The stars belong to a potential cluster named VVVCL177, located within the heart of the star-forming nebula. Chené estimates that the entire assembly of gas, dust and young stars is about as large and as active as the Orion Nebula, which is the famous star-forming region just below the Belt of Orion and visible to keen-eyed skywatchers with the naked eye. "More work needs to be done in order to confirm if VVVCL177 is a cluster," he adds. "Future observation should reveal more stars that are members of the cluster, while confirming the extreme nature of the star-forming region."

Finding stars belonging to the young cluster inside this star-forming region is a big deal, says Chené, because “it’s the first time we’ve had such a view of an object that is far away from us on the other side of the Milky Way. If you look at all the star-forming regions and clusters that we can study, they are all pretty much in our neighborhood, and the farthest we’d got was pretty close to the center of our Milky Way. This beats that record by a factor of two, easily.”

Chené estimates that the entire assembly of gas, dust and young stars is about as large and as active as the Orion Nebula.

Although it’s only one star-forming region, the nebula and star cluster are an important pin in our map of the far side of the Milky Way, which will help astronomers trace the spiral arms around that half of our Galaxy. Although Chené says that a telescope even larger than the eight meters of Gemini South will be required to study the stars of VVVCL177 in much more detail, he and his colleagues intend to keep looking to identify more stars in the cluster, and more objects like VVVCL177, to help improve our map of the far side of the Milky Way.

Although it’s only one star-forming region, the nebula and star cluster are an important pin in our map of the far-side of the Milky Way.

Meanwhile, Chené and Jerry Brower, an Information Systems Engineer at Gemini, have developed the Gemini Card Game. Available for free either as a physical deck of cards, or as a virtual game via the Tabletopia website, the game is built for two to four players. It’s designed to give players the opportunity to make some of the decisions that astronomers regularly have to make while running a world-class observatory such as Gemini. These decisions might include the tight scheduling of observations, adapting to inclement weather conditions and earthquakes, and selecting the right instrument for the type of observation you are making. Each player begins with four ‘reputation points’. Each time you lose a reputation point, for example by not making an observation on time, you lose funding for your observatory. Lose all your points, and you lose the game!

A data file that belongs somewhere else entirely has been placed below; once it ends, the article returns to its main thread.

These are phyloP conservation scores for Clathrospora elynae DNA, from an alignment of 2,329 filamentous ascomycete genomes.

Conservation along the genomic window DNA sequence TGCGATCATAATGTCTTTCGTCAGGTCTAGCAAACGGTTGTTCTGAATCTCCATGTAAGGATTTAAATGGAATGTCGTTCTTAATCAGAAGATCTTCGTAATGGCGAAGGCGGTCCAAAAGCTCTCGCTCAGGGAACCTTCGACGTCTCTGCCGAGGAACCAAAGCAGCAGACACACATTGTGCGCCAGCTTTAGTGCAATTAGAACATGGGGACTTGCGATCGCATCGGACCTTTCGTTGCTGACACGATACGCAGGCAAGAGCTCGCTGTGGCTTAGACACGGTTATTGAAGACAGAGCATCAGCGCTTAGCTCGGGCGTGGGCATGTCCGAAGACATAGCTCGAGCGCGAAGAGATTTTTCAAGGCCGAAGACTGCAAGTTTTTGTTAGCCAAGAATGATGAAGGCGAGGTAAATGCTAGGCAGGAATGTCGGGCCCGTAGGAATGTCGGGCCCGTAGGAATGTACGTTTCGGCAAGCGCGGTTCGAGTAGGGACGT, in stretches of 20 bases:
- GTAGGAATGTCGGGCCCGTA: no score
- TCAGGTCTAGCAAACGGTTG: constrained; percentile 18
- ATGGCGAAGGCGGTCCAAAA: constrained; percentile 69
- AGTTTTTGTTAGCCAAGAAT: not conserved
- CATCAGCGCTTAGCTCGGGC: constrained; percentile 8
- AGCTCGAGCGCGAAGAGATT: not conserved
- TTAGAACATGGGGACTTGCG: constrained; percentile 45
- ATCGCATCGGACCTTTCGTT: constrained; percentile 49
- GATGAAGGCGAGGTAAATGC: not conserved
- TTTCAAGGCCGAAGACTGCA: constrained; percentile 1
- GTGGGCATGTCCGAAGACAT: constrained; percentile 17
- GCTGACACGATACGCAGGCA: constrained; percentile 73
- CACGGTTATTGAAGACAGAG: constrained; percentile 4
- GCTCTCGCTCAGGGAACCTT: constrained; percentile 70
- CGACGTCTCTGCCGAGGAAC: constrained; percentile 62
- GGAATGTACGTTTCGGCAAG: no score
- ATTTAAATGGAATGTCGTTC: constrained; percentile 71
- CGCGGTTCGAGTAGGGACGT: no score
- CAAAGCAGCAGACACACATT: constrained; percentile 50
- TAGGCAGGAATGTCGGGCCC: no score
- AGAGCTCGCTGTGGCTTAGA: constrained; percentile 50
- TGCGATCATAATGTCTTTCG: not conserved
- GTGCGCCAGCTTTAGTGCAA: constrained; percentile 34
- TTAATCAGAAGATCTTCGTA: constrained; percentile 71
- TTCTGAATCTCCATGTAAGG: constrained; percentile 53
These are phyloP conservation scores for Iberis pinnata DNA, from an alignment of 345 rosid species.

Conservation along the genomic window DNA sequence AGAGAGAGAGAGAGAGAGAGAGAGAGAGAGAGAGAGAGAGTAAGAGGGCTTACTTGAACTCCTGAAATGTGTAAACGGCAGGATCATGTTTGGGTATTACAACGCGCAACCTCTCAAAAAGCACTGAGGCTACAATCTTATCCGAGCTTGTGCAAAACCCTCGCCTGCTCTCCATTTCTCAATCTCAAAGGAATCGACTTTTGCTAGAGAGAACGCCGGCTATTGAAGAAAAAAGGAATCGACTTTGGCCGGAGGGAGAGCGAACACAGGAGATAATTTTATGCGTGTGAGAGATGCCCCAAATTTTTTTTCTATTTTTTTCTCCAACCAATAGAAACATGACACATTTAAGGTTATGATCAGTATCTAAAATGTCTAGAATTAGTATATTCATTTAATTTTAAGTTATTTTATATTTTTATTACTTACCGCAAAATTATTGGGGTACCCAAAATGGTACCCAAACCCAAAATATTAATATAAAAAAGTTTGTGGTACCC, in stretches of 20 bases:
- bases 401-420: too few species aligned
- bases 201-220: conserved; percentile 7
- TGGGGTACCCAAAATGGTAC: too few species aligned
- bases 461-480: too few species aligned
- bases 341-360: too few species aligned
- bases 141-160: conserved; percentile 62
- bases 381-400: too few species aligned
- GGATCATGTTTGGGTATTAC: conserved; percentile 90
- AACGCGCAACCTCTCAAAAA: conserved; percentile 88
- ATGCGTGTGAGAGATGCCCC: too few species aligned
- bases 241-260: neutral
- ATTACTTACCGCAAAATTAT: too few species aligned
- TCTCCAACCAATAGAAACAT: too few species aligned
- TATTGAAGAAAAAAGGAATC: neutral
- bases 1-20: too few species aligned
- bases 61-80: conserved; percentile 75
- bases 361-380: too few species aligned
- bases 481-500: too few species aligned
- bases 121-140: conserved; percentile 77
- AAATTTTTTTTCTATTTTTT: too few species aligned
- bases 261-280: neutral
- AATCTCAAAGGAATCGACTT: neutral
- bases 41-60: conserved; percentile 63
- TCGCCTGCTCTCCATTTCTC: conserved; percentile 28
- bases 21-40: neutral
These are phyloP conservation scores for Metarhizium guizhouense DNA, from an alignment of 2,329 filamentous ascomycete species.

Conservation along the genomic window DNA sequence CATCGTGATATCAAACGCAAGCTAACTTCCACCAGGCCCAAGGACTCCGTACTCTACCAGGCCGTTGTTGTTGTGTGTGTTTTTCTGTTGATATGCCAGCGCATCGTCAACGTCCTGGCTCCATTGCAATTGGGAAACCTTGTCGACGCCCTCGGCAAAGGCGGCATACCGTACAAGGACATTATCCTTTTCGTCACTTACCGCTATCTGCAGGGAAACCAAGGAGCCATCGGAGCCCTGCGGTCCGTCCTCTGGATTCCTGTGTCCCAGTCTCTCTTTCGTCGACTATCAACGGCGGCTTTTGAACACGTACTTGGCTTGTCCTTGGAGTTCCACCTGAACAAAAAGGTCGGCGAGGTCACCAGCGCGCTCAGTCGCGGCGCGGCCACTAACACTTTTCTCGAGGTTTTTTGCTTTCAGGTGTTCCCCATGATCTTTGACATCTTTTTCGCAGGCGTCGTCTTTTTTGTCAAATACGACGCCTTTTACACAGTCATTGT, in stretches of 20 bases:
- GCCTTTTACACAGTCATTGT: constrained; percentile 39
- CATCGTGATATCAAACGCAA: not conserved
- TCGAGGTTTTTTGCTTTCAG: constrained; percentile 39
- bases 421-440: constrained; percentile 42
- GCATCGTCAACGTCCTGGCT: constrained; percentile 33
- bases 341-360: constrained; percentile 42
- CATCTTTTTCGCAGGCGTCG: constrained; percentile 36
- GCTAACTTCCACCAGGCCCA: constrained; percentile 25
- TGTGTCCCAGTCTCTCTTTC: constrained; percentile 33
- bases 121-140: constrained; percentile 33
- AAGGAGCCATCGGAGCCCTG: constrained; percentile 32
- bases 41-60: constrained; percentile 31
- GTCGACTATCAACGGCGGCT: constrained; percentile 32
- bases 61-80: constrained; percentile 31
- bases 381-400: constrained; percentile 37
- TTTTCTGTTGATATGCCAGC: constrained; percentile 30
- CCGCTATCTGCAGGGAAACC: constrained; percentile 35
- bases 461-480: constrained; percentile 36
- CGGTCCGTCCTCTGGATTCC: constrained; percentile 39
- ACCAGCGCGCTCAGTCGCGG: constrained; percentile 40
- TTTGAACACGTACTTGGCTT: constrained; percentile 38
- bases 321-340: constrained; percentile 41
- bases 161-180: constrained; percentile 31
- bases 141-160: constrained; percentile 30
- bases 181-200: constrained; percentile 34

Chené, whose research will be published in The Astrophysical Journal, will be hoping that the next generation of 30–40-meter-class telescopes currently being constructed don’t lose their reputation points, because they will be needed to study the stars of VVVCL177 and other such clusters in much more detail.

Chené compares the search for similar clusters to hunts carried out by archaeologists like Indiana Jones, exploring amongst the dense foliage of a jungle searching for evidence of lost, ancient cities.

Right now we have the first signs that we’ve discovered this sacred city,” he summarizes. “Next we need to dig through the jungle to find more.


Gemma Lavender
Gemma is the Editor-in-Chief of Science at Future Plc in the UK. She has a background in astrophysics, and is currently carrying out research in Physics Education at Cardiff University.